Debbie Teoh, is a celebrated local food personality who wears many hats – she is a chef, foodie, author, food stylist, ambassador of the Nyonya cuisine and culture with over 15-years of experience in the F&B industry. A true-bred Nyonya who hails from Malacca comes from a line of inspiring cooks, it is no wonder she is such a natural when it comes to Peranakan cooking. She also contributes regularly to food magazines such as Flavours and Oriental Cuisine. And from now until 3rd July, Debbie is showcasing various Nyonya specialties for buffet lunch, dinner and high-tea during her stint as Chatz Brassarie’s guest chef.
Expect specialties like dainty Kueh Paiti stuffed with crabmeat, prawns and julienned vegetables; the delicate flavours of the Hu Pioh T’ng or Fish Maw soup in English which has been boiled for over 2-nights; a simple Steamed Ladyfingers with extraordinary side dips like soy-sauce with fried garlic and the tau cheo (soy bean paste) with chopped chili and calamansi; a creamy and tangy Sambal Goreng made with tamarind, coconut milk, sourish blimbi or belimbing buloh (bamboo starfruit), and topped with chopped cashews. Who says buffet are boring?
If there is one dish which you absolutely must try, it has to be the Kari Buah Keluak Kay. Debbie’s opium nut chicken curry is to die for. Authentic and meticulous, this dish resonates the lessons she has inherited from generations of sarong-clad ladies before her. Buah Keluak, as I found out, is actually the nut (some say it is the seed) of the Kepayang tree or Pangium Edule that grows wild in the Malay region. People say that the nut is poisonous and the hydrogen cyanide contained therein must be cleaned off properly. Traditionally to neutralize the poison, the nuts are prepared by burying with ash and then soaking in water for about a week.
When properly prepared (chopped and pounded finely, seasoned with salt and binded with egg white) the black kernel of this nut imparts a dark colour into the curry. The pitch-black meat of the seed is soft and oily, almost like opium (hence the name). It tastes a bit like a strong mushroom, with the barest repellant-yet-alluring hint of truffle. It’s an acquired taste, but I’ve always liked it. It was a real treat to dig into them especially when eaten with Nasi Kunyit (steamed turmeric glutinous rice) and the oh-so-wonderful Sambal Kiam Hu (salted fish chili). If you’re interested in the dish, please do enquire ahead for its availability to avoid any disappointments.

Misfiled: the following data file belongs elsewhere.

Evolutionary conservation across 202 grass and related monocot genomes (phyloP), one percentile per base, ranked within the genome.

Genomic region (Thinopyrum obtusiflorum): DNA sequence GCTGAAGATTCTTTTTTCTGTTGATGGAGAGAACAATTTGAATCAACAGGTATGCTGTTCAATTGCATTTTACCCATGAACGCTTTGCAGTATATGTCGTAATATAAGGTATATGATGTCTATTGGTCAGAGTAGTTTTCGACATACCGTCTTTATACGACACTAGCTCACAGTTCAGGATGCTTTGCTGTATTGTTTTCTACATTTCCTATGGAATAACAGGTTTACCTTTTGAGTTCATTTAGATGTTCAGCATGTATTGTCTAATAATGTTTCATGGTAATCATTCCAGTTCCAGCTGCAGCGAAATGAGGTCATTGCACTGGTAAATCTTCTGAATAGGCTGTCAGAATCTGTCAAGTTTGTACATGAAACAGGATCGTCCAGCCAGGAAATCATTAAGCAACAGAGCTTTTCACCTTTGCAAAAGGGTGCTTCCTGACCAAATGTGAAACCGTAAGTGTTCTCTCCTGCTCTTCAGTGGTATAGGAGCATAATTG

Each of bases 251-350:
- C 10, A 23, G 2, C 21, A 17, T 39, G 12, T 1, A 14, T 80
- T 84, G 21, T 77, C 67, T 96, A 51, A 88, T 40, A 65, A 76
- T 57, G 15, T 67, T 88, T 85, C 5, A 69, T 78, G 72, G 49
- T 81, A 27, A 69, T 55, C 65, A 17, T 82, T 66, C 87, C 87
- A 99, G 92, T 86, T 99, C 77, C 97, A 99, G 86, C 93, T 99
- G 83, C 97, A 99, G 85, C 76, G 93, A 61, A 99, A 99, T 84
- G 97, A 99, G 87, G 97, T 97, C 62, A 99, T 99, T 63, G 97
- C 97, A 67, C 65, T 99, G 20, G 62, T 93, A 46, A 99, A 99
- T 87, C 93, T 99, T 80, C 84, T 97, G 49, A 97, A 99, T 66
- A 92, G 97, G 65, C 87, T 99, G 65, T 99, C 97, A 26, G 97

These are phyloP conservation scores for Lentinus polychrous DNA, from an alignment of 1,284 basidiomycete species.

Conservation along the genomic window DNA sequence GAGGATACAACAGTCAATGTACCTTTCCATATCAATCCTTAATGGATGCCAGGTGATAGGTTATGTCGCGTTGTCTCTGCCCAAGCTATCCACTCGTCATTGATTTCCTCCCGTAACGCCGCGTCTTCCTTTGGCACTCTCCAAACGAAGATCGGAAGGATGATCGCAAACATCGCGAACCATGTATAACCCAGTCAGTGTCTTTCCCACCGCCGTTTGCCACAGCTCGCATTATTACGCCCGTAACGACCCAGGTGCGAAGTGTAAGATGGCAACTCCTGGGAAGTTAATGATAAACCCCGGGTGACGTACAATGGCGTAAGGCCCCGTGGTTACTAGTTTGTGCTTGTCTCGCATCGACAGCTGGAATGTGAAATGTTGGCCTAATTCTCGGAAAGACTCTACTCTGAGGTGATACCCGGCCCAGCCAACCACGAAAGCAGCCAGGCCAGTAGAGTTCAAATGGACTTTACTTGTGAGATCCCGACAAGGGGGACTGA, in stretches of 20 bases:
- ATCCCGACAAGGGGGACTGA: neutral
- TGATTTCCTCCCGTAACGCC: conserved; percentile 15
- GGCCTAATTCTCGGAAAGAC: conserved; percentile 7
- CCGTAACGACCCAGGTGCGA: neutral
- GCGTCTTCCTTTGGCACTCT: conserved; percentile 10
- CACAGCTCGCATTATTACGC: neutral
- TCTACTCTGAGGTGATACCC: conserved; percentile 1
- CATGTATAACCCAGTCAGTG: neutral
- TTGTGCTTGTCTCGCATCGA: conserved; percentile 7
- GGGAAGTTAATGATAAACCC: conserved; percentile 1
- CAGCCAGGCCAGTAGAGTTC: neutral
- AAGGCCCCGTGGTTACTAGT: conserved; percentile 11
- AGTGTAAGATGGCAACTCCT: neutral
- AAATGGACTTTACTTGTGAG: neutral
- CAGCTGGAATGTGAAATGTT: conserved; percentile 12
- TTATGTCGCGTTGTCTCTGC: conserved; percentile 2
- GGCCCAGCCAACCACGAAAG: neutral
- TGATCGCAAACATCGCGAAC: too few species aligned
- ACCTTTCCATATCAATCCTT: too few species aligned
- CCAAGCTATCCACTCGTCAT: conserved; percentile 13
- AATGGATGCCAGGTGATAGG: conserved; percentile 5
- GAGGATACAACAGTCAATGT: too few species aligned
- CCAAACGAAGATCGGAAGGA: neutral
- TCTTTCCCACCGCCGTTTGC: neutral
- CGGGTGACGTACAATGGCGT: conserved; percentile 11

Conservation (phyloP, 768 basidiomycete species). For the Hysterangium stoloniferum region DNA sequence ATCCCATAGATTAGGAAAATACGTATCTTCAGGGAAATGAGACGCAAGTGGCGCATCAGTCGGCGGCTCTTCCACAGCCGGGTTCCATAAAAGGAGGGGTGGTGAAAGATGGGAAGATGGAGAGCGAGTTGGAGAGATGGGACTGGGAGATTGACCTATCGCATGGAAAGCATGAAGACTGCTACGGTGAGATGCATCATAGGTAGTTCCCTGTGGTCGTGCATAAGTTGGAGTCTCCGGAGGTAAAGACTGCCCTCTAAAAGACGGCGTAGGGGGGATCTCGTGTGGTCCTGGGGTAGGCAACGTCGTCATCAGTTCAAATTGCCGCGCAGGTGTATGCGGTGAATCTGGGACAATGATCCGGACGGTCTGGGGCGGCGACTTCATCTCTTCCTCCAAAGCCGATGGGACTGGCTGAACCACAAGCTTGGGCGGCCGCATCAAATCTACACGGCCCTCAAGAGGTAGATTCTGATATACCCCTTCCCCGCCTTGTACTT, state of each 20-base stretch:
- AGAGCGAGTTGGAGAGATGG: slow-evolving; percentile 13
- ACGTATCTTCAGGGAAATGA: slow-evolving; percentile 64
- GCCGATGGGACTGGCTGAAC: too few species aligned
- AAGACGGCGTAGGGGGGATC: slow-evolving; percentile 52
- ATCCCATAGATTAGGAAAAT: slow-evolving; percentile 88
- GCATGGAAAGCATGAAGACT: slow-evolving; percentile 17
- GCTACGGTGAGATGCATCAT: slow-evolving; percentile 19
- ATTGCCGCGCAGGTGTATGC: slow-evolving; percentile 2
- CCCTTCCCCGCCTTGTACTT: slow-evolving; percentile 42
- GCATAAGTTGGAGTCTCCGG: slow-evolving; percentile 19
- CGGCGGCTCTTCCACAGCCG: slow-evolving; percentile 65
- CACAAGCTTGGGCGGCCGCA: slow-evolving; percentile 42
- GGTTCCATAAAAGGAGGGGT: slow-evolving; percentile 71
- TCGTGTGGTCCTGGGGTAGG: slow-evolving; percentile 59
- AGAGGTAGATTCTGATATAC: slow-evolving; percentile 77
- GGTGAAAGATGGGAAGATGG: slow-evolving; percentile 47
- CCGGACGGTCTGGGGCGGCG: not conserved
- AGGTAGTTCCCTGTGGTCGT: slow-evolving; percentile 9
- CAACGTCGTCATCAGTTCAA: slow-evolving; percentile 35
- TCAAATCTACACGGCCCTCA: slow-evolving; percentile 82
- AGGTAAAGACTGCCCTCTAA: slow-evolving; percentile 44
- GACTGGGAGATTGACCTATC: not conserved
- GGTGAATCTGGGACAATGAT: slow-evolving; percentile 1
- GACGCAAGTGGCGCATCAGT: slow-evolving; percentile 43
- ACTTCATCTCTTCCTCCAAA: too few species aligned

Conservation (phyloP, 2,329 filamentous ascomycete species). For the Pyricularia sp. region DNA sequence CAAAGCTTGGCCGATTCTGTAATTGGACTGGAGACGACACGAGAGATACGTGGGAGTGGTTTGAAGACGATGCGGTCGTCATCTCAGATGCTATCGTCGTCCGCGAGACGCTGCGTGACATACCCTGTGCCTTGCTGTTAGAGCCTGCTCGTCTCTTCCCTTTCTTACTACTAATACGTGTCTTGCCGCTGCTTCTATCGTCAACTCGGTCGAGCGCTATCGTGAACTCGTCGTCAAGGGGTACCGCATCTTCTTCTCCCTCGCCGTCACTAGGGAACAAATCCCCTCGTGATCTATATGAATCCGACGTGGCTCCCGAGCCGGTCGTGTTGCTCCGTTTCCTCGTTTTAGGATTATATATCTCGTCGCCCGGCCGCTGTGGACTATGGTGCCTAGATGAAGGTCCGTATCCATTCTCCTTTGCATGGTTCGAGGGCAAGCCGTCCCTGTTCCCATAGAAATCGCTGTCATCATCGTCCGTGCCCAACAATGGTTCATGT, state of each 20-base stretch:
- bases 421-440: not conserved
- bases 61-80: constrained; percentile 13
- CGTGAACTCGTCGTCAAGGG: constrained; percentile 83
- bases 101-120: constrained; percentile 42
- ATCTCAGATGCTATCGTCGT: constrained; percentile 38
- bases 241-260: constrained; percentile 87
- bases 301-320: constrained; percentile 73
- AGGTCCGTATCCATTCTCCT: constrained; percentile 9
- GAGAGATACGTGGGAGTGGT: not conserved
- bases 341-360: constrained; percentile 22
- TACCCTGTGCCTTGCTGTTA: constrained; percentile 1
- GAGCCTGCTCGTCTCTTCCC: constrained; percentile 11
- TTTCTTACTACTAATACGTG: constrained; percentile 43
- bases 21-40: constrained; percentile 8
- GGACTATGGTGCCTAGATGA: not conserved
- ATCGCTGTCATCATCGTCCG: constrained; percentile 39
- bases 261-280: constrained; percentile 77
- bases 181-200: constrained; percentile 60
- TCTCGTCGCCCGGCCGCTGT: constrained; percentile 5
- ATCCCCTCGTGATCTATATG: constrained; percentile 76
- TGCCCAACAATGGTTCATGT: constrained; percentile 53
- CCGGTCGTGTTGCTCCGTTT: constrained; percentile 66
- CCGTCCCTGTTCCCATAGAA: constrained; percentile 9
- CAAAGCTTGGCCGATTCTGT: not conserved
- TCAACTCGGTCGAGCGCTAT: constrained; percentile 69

Dessert lovers are not left out too. A selection of nyonya sweets are available daily, like the Seri Muka and O’giou Jelly which we sampled.
At the end of the preview session, Debbie surprised us with a platter of her signature Puah Kiam Ti Chang. I couldn’t stop myself from indulging in them despite my protesting waistline. Her dumplings took me back to a more innocent time when life was as beautiful as the distinct blue of the bunga telang (butterfly pea flowers). Alas, this was not part of the promotion. And on that note, I’ll end this post with a deep sense of appreciation to Debbie and the communications team at Parkroyal KL for the meal.
Parkroyal Kuala Lumpur,
Jalan Sultan Ismail,
50250 Kuala Lumpur.
Tel: +603-2782 8301
Note: For weekdays, the buffet lunch is priced at RM58++ per person and the buffet dinner is at RM78++ per person. During the weekend, the Nyonya selection is available for high tea at RM52++ per person. UOB, American Express and Standard Chartered credit card holders get a 20% discount promotion. A special Father’s Day brunch is available at RM65++ per adult and RM32.50++ per child with a interactived children’s cooking workshop. Nyonya dishes will also be available in the a la carte menu during the promotional period.